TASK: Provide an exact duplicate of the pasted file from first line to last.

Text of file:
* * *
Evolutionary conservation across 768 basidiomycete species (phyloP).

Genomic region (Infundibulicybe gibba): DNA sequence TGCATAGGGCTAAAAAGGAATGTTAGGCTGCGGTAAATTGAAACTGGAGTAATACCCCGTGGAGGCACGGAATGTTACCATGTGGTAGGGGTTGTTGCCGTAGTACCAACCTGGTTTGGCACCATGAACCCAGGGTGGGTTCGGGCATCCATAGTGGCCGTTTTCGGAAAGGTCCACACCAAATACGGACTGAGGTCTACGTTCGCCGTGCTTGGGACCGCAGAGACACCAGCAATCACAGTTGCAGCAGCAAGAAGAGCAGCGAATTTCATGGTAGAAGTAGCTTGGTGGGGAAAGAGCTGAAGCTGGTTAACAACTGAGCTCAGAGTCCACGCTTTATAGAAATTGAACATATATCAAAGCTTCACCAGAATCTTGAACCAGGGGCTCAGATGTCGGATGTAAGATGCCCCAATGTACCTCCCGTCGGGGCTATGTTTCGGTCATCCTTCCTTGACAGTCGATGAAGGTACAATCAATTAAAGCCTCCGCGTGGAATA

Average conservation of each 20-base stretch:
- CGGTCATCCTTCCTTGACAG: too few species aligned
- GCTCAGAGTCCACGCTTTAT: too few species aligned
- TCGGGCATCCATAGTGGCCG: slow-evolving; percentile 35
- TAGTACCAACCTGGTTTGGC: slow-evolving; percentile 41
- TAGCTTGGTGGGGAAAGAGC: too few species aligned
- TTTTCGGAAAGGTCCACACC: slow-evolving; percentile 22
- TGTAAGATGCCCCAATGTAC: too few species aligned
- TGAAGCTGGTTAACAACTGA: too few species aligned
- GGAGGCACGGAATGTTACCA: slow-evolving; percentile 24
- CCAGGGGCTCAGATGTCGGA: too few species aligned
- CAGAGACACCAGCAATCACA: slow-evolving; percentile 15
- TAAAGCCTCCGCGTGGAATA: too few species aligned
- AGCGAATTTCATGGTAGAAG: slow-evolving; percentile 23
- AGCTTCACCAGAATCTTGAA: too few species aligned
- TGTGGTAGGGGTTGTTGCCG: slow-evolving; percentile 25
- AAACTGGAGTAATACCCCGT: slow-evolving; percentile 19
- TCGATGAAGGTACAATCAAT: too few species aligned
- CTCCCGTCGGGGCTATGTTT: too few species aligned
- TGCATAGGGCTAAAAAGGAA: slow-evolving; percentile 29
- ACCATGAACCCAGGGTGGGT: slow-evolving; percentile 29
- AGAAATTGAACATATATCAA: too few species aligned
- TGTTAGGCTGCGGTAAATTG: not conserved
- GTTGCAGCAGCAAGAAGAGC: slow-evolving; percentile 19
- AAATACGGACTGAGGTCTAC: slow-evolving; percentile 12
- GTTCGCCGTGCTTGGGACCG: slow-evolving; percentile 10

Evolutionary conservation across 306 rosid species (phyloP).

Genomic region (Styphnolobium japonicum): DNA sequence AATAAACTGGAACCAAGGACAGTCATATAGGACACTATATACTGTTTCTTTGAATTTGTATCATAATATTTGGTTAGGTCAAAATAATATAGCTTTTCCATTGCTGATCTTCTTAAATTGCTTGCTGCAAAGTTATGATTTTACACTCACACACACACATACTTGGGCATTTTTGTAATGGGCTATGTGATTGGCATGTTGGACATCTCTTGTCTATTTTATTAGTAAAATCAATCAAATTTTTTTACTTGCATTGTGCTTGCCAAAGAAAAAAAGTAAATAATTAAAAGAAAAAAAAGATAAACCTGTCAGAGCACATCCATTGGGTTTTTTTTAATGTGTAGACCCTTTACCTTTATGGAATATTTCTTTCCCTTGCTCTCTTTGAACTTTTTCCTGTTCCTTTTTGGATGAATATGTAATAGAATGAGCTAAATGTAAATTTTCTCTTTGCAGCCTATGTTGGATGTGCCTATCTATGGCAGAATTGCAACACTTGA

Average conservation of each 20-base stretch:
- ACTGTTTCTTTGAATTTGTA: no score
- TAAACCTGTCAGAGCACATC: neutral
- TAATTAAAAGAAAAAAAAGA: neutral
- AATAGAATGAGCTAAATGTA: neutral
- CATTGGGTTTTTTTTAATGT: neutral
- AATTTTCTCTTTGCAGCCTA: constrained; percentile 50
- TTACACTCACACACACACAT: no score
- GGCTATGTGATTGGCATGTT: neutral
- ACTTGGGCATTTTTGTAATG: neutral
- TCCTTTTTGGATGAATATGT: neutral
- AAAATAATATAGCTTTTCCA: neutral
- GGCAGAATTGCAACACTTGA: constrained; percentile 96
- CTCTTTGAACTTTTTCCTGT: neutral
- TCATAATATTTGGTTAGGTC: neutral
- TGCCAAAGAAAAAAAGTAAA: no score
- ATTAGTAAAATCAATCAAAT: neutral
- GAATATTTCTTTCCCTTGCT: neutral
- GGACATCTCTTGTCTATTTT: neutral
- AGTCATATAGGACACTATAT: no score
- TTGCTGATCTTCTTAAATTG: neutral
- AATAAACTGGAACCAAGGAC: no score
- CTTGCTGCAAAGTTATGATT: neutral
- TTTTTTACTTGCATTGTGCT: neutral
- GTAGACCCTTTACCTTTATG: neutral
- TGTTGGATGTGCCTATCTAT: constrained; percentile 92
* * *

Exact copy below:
Evolutionary conservation across 768 basidiomycete species (phyloP).

Genomic region (Infundibulicybe gibba): DNA sequence TGCATAGGGCTAAAAAGGAATGTTAGGCTGCGGTAAATTGAAACTGGAGTAATACCCCGTGGAGGCACGGAATGTTACCATGTGGTAGGGGTTGTTGCCGTAGTACCAACCTGGTTTGGCACCATGAACCCAGGGTGGGTTCGGGCATCCATAGTGGCCGTTTTCGGAAAGGTCCACACCAAATACGGACTGAGGTCTACGTTCGCCGTGCTTGGGACCGCAGAGACACCAGCAATCACAGTTGCAGCAGCAAGAAGAGCAGCGAATTTCATGGTAGAAGTAGCTTGGTGGGGAAAGAGCTGAAGCTGGTTAACAACTGAGCTCAGAGTCCACGCTTTATAGAAATTGAACATATATCAAAGCTTCACCAGAATCTTGAACCAGGGGCTCAGATGTCGGATGTAAGATGCCCCAATGTACCTCCCGTCGGGGCTATGTTTCGGTCATCCTTCCTTGACAGTCGATGAAGGTACAATCAATTAAAGCCTCCGCGTGGAATA

Average conservation of each 20-base stretch:
- CGGTCATCCTTCCTTGACAG: too few species aligned
- GCTCAGAGTCCACGCTTTAT: too few species aligned
- TCGGGCATCCATAGTGGCCG: slow-evolving; percentile 35
- TAGTACCAACCTGGTTTGGC: slow-evolving; percentile 41
- TAGCTTGGTGGGGAAAGAGC: too few species aligned
- TTTTCGGAAAGGTCCACACC: slow-evolving; percentile 22
- TGTAAGATGCCCCAATGTAC: too few species aligned
- TGAAGCTGGTTAACAACTGA: too few species aligned
- GGAGGCACGGAATGTTACCA: slow-evolving; percentile 24
- CCAGGGGCTCAGATGTCGGA: too few species aligned
- CAGAGACACCAGCAATCACA: slow-evolving; percentile 15
- TAAAGCCTCCGCGTGGAATA: too few species aligned
- AGCGAATTTCATGGTAGAAG: slow-evolving; percentile 23
- AGCTTCACCAGAATCTTGAA: too few species aligned
- TGTGGTAGGGGTTGTTGCCG: slow-evolving; percentile 25
- AAACTGGAGTAATACCCCGT: slow-evolving; percentile 19
- TCGATGAAGGTACAATCAAT: too few species aligned
- CTCCCGTCGGGGCTATGTTT: too few species aligned
- TGCATAGGGCTAAAAAGGAA: slow-evolving; percentile 29
- ACCATGAACCCAGGGTGGGT: slow-evolving; percentile 29
- AGAAATTGAACATATATCAA: too few species aligned
- TGTTAGGCTGCGGTAAATTG: not conserved
- GTTGCAGCAGCAAGAAGAGC: slow-evolving; percentile 19
- AAATACGGACTGAGGTCTAC: slow-evolving; percentile 12
- GTTCGCCGTGCTTGGGACCG: slow-evolving; percentile 10

Evolutionary conservation across 306 rosid species (phyloP).

Genomic region (Styphnolobium japonicum): DNA sequence AATAAACTGGAACCAAGGACAGTCATATAGGACACTATATACTGTTTCTTTGAATTTGTATCATAATATTTGGTTAGGTCAAAATAATATAGCTTTTCCATTGCTGATCTTCTTAAATTGCTTGCTGCAAAGTTATGATTTTACACTCACACACACACATACTTGGGCATTTTTGTAATGGGCTATGTGATTGGCATGTTGGACATCTCTTGTCTATTTTATTAGTAAAATCAATCAAATTTTTTTACTTGCATTGTGCTTGCCAAAGAAAAAAAGTAAATAATTAAAAGAAAAAAAAGATAAACCTGTCAGAGCACATCCATTGGGTTTTTTTTAATGTGTAGACCCTTTACCTTTATGGAATATTTCTTTCCCTTGCTCTCTTTGAACTTTTTCCTGTTCCTTTTTGGATGAATATGTAATAGAATGAGCTAAATGTAAATTTTCTCTTTGCAGCCTATGTTGGATGTGCCTATCTATGGCAGAATTGCAACACTTGA

Average conservation of each 20-base stretch:
- ACTGTTTCTTTGAATTTGTA: no score
- TAAACCTGTCAGAGCACATC: neutral
- TAATTAAAAGAAAAAAAAGA: neutral
- AATAGAATGAGCTAAATGTA: neutral
- CATTGGGTTTTTTTTAATGT: neutral
- AATTTTCTCTTTGCAGCCTA: constrained; percentile 50
- TTACACTCACACACACACAT: no score
- GGCTATGTGATTGGCATGTT: neutral
- ACTTGGGCATTTTTGTAATG: neutral
- TCCTTTTTGGATGAATATGT: neutral
- AAAATAATATAGCTTTTCCA: neutral
- GGCAGAATTGCAACACTTGA: constrained; percentile 96
- CTCTTTGAACTTTTTCCTGT: neutral
- TCATAATATTTGGTTAGGTC: neutral
- TGCCAAAGAAAAAAAGTAAA: no score
- ATTAGTAAAATCAATCAAAT: neutral
- GAATATTTCTTTCCCTTGCT: neutral
- GGACATCTCTTGTCTATTTT: neutral
- AGTCATATAGGACACTATAT: no score
- TTGCTGATCTTCTTAAATTG: neutral
- AATAAACTGGAACCAAGGAC: no score
- CTTGCTGCAAAGTTATGATT: neutral
- TTTTTTACTTGCATTGTGCT: neutral
- GTAGACCCTTTACCTTTATG: neutral
- TGTTGGATGTGCCTATCTAT: constrained; percentile 92